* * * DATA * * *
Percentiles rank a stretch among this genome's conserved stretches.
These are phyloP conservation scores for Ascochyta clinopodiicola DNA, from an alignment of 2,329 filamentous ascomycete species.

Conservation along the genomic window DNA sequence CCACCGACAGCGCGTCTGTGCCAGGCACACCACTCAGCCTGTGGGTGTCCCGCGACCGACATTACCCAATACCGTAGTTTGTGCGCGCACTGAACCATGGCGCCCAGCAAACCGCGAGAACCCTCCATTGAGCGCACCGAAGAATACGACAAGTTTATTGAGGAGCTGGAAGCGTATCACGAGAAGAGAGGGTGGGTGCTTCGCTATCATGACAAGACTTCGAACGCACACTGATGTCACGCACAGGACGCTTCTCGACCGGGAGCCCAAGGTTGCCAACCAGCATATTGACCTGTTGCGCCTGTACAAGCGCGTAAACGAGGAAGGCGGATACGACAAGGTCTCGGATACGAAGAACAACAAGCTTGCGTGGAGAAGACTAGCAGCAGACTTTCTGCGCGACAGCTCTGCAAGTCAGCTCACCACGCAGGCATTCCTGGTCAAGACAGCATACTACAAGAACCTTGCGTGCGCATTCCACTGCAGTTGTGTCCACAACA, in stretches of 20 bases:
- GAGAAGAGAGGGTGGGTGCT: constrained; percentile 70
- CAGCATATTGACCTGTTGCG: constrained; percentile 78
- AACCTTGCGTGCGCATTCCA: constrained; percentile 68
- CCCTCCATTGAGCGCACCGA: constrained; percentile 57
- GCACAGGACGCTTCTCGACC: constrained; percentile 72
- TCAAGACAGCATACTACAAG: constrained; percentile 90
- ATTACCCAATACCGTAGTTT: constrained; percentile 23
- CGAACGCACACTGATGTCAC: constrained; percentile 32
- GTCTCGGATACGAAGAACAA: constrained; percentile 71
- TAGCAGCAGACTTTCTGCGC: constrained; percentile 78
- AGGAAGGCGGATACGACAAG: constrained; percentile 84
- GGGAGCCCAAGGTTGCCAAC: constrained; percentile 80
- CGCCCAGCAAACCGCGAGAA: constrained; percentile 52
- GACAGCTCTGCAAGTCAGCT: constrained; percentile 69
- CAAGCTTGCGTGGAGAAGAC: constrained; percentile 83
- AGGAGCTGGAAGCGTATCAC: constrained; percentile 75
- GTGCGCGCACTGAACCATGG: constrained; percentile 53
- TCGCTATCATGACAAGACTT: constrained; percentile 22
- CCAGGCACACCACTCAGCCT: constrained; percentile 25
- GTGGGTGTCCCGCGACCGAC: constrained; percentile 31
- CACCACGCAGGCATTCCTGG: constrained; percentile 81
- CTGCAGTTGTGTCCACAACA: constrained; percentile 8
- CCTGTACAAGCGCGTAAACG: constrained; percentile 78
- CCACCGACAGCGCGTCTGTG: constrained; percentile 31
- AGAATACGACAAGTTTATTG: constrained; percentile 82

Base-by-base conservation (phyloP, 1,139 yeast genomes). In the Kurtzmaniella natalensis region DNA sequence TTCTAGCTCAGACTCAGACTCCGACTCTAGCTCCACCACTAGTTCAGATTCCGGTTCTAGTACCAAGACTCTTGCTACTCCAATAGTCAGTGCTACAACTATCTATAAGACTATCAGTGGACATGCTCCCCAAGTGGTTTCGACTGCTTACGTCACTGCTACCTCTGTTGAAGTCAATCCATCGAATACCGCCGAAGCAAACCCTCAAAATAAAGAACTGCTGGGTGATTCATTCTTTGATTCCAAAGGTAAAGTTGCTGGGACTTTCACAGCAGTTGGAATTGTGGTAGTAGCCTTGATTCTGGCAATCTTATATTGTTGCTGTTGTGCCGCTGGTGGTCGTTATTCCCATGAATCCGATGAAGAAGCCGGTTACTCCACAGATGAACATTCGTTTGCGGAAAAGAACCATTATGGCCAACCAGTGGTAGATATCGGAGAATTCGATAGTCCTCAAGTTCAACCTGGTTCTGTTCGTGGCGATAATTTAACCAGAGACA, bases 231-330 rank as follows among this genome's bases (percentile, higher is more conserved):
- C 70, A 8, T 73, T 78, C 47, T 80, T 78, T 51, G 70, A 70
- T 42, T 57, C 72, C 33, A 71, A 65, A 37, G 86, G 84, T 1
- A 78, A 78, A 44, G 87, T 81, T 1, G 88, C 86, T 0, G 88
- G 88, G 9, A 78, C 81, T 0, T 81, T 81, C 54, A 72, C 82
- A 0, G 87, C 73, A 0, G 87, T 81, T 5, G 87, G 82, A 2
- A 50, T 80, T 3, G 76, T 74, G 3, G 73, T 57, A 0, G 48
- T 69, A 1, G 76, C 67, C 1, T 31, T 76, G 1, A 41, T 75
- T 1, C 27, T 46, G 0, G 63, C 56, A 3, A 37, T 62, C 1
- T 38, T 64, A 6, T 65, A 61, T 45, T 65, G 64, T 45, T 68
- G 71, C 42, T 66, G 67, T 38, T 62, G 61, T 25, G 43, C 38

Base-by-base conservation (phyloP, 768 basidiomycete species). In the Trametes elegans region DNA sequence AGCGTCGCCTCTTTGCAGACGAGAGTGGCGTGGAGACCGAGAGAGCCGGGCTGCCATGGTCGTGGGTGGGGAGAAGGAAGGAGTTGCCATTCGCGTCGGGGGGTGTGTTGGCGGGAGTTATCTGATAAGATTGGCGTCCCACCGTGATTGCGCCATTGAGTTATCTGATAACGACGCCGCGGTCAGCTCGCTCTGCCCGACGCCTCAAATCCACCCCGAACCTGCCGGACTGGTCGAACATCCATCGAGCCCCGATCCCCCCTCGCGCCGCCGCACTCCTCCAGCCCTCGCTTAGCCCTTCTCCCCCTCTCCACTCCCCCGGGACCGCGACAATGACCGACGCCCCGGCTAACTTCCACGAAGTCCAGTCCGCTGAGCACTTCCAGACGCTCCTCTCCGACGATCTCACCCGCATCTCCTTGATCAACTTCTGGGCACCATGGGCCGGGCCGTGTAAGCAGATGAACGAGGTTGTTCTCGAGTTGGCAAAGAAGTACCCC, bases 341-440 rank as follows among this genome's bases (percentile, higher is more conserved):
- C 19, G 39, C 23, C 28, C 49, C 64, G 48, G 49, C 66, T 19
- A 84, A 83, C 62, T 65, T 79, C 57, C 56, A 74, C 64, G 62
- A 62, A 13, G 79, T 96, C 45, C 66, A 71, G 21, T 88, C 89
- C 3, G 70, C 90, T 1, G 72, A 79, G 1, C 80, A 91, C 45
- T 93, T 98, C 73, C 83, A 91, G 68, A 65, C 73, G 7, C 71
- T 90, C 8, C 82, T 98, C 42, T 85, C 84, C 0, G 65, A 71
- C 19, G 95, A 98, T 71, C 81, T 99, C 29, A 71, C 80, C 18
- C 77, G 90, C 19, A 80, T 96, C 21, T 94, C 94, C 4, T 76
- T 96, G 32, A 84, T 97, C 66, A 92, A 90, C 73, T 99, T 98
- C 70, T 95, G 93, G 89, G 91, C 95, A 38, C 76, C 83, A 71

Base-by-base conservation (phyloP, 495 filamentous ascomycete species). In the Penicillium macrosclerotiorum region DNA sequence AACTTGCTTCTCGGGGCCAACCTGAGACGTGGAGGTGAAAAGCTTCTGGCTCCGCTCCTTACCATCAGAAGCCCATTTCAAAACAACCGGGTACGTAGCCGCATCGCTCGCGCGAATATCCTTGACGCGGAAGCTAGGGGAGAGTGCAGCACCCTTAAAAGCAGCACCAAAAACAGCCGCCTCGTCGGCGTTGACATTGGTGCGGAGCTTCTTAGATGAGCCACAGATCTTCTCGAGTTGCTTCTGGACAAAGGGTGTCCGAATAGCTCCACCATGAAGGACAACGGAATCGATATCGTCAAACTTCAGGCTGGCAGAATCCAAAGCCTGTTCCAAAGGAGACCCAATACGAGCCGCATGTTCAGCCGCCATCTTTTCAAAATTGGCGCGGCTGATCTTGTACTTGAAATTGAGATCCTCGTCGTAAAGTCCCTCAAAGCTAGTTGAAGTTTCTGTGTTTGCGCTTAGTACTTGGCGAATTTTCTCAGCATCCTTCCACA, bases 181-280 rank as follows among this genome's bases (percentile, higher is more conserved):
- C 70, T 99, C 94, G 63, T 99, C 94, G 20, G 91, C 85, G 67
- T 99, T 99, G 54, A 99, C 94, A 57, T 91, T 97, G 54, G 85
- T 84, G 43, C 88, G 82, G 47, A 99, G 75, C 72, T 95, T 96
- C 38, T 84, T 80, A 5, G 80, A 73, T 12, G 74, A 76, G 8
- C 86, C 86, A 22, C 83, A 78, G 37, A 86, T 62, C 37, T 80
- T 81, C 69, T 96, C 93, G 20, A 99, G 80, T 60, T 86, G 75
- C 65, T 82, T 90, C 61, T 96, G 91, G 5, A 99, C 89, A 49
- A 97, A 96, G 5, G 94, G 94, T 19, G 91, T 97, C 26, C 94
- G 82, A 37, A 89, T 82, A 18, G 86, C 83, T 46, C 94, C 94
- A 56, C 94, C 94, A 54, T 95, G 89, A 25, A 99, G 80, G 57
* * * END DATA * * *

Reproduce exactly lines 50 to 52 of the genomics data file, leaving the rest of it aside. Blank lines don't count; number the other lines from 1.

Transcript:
- C 70, T 95, G 93, G 89, G 91, C 95, A 38, C 76, C 83, A 71

Base-by-base conservation (phyloP, 495 filamentous ascomycete species). In the Penicillium macrosclerotiorum region DNA sequence AACTTGCTTCTCGGGGCCAACCTGAGACGTGGAGGTGAAAAGCTTCTGGCTCCGCTCCTTACCATCAGAAGCCCATTTCAAAACAACCGGGTACGTAGCCGCATCGCTCGCGCGAATATCCTTGACGCGGAAGCTAGGGGAGAGTGCAGCACCCTTAAAAGCAGCACCAAAAACAGCCGCCTCGTCGGCGTTGACATTGGTGCGGAGCTTCTTAGATGAGCCACAGATCTTCTCGAGTTGCTTCTGGACAAAGGGTGTCCGAATAGCTCCACCATGAAGGACAACGGAATCGATATCGTCAAACTTCAGGCTGGCAGAATCCAAAGCCTGTTCCAAAGGAGACCCAATACGAGCCGCATGTTCAGCCGCCATCTTTTCAAAATTGGCGCGGCTGATCTTGTACTTGAAATTGAGATCCTCGTCGTAAAGTCCCTCAAAGCTAGTTGAAGTTTCTGTGTTTGCGCTTAGTACTTGGCGAATTTTCTCAGCATCCTTCCACA, bases 181-280 rank as follows among this genome's bases (percentile, higher is more conserved):
- C 70, T 99, C 94, G 63, T 99, C 94, G 20, G 91, C 85, G 67